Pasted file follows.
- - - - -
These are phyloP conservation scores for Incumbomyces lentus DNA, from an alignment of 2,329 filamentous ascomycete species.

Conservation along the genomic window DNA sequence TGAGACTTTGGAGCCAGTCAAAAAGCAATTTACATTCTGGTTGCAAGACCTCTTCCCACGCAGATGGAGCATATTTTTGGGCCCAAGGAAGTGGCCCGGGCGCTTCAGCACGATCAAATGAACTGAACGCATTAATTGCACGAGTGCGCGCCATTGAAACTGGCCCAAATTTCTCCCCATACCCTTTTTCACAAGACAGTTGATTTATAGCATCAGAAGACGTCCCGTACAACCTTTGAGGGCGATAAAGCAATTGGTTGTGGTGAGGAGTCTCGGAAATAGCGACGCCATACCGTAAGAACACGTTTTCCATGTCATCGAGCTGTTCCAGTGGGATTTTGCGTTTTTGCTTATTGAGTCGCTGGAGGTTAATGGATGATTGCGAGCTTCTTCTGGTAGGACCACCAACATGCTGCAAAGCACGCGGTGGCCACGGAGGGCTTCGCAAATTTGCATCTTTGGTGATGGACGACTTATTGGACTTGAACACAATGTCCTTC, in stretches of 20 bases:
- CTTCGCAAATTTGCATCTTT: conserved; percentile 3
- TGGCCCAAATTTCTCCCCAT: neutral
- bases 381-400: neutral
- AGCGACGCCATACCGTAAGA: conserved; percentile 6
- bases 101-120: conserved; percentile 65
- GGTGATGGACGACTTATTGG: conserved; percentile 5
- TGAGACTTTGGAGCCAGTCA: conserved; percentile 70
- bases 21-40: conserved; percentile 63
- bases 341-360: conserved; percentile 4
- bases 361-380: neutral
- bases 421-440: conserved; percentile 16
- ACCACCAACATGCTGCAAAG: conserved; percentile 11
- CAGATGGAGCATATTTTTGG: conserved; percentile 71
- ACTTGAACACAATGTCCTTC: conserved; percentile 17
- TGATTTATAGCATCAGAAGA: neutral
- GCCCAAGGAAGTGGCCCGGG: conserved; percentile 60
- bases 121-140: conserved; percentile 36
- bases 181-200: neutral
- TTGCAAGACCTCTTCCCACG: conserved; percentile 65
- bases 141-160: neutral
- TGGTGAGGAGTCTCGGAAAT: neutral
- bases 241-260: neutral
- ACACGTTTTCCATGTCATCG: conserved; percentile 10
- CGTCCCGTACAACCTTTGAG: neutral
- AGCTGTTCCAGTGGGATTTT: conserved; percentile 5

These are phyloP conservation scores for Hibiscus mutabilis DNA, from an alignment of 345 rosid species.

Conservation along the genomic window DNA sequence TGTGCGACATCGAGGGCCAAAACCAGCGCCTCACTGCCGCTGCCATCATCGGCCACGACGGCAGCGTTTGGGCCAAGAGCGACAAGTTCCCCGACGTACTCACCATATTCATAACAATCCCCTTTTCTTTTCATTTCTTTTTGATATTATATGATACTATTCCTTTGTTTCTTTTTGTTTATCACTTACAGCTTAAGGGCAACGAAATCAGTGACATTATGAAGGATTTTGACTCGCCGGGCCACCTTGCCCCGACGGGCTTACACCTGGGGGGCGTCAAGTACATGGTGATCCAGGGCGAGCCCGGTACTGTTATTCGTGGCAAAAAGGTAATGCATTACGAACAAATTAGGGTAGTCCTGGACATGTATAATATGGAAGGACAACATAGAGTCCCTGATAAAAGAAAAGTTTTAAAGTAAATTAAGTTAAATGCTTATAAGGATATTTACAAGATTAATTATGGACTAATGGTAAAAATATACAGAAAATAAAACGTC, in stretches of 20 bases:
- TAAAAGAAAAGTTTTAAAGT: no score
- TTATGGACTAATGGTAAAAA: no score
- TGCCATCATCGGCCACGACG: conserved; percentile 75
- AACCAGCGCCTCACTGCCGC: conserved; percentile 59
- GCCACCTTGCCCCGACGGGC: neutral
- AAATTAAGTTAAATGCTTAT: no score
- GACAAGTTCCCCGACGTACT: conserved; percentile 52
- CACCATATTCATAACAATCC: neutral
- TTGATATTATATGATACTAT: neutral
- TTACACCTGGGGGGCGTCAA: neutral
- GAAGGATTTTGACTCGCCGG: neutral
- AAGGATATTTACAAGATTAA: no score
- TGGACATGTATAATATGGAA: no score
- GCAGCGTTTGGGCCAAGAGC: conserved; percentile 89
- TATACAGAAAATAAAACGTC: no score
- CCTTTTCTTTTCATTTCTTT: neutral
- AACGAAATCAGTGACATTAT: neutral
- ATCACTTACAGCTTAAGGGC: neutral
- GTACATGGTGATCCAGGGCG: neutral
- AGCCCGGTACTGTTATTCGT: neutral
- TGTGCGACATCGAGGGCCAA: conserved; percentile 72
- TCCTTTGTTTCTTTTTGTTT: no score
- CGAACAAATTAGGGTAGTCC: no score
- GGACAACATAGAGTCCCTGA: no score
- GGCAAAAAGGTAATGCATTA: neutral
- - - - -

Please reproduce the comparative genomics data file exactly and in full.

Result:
These are phyloP conservation scores for Incumbomyces lentus DNA, from an alignment of 2,329 filamentous ascomycete species.

Conservation along the genomic window DNA sequence TGAGACTTTGGAGCCAGTCAAAAAGCAATTTACATTCTGGTTGCAAGACCTCTTCCCACGCAGATGGAGCATATTTTTGGGCCCAAGGAAGTGGCCCGGGCGCTTCAGCACGATCAAATGAACTGAACGCATTAATTGCACGAGTGCGCGCCATTGAAACTGGCCCAAATTTCTCCCCATACCCTTTTTCACAAGACAGTTGATTTATAGCATCAGAAGACGTCCCGTACAACCTTTGAGGGCGATAAAGCAATTGGTTGTGGTGAGGAGTCTCGGAAATAGCGACGCCATACCGTAAGAACACGTTTTCCATGTCATCGAGCTGTTCCAGTGGGATTTTGCGTTTTTGCTTATTGAGTCGCTGGAGGTTAATGGATGATTGCGAGCTTCTTCTGGTAGGACCACCAACATGCTGCAAAGCACGCGGTGGCCACGGAGGGCTTCGCAAATTTGCATCTTTGGTGATGGACGACTTATTGGACTTGAACACAATGTCCTTC, in stretches of 20 bases:
- CTTCGCAAATTTGCATCTTT: conserved; percentile 3
- TGGCCCAAATTTCTCCCCAT: neutral
- bases 381-400: neutral
- AGCGACGCCATACCGTAAGA: conserved; percentile 6
- bases 101-120: conserved; percentile 65
- GGTGATGGACGACTTATTGG: conserved; percentile 5
- TGAGACTTTGGAGCCAGTCA: conserved; percentile 70
- bases 21-40: conserved; percentile 63
- bases 341-360: conserved; percentile 4
- bases 361-380: neutral
- bases 421-440: conserved; percentile 16
- ACCACCAACATGCTGCAAAG: conserved; percentile 11
- CAGATGGAGCATATTTTTGG: conserved; percentile 71
- ACTTGAACACAATGTCCTTC: conserved; percentile 17
- TGATTTATAGCATCAGAAGA: neutral
- GCCCAAGGAAGTGGCCCGGG: conserved; percentile 60
- bases 121-140: conserved; percentile 36
- bases 181-200: neutral
- TTGCAAGACCTCTTCCCACG: conserved; percentile 65
- bases 141-160: neutral
- TGGTGAGGAGTCTCGGAAAT: neutral
- bases 241-260: neutral
- ACACGTTTTCCATGTCATCG: conserved; percentile 10
- CGTCCCGTACAACCTTTGAG: neutral
- AGCTGTTCCAGTGGGATTTT: conserved; percentile 5

These are phyloP conservation scores for Hibiscus mutabilis DNA, from an alignment of 345 rosid species.

Conservation along the genomic window DNA sequence TGTGCGACATCGAGGGCCAAAACCAGCGCCTCACTGCCGCTGCCATCATCGGCCACGACGGCAGCGTTTGGGCCAAGAGCGACAAGTTCCCCGACGTACTCACCATATTCATAACAATCCCCTTTTCTTTTCATTTCTTTTTGATATTATATGATACTATTCCTTTGTTTCTTTTTGTTTATCACTTACAGCTTAAGGGCAACGAAATCAGTGACATTATGAAGGATTTTGACTCGCCGGGCCACCTTGCCCCGACGGGCTTACACCTGGGGGGCGTCAAGTACATGGTGATCCAGGGCGAGCCCGGTACTGTTATTCGTGGCAAAAAGGTAATGCATTACGAACAAATTAGGGTAGTCCTGGACATGTATAATATGGAAGGACAACATAGAGTCCCTGATAAAAGAAAAGTTTTAAAGTAAATTAAGTTAAATGCTTATAAGGATATTTACAAGATTAATTATGGACTAATGGTAAAAATATACAGAAAATAAAACGTC, in stretches of 20 bases:
- TAAAAGAAAAGTTTTAAAGT: no score
- TTATGGACTAATGGTAAAAA: no score
- TGCCATCATCGGCCACGACG: conserved; percentile 75
- AACCAGCGCCTCACTGCCGC: conserved; percentile 59
- GCCACCTTGCCCCGACGGGC: neutral
- AAATTAAGTTAAATGCTTAT: no score
- GACAAGTTCCCCGACGTACT: conserved; percentile 52
- CACCATATTCATAACAATCC: neutral
- TTGATATTATATGATACTAT: neutral
- TTACACCTGGGGGGCGTCAA: neutral
- GAAGGATTTTGACTCGCCGG: neutral
- AAGGATATTTACAAGATTAA: no score
- TGGACATGTATAATATGGAA: no score
- GCAGCGTTTGGGCCAAGAGC: conserved; percentile 89
- TATACAGAAAATAAAACGTC: no score
- CCTTTTCTTTTCATTTCTTT: neutral
- AACGAAATCAGTGACATTAT: neutral
- ATCACTTACAGCTTAAGGGC: neutral
- GTACATGGTGATCCAGGGCG: neutral
- AGCCCGGTACTGTTATTCGT: neutral
- TGTGCGACATCGAGGGCCAA: conserved; percentile 72
- TCCTTTGTTTCTTTTTGTTT: no score
- CGAACAAATTAGGGTAGTCC: no score
- GGACAACATAGAGTCCCTGA: no score
- GGCAAAAAGGTAATGCATTA: neutral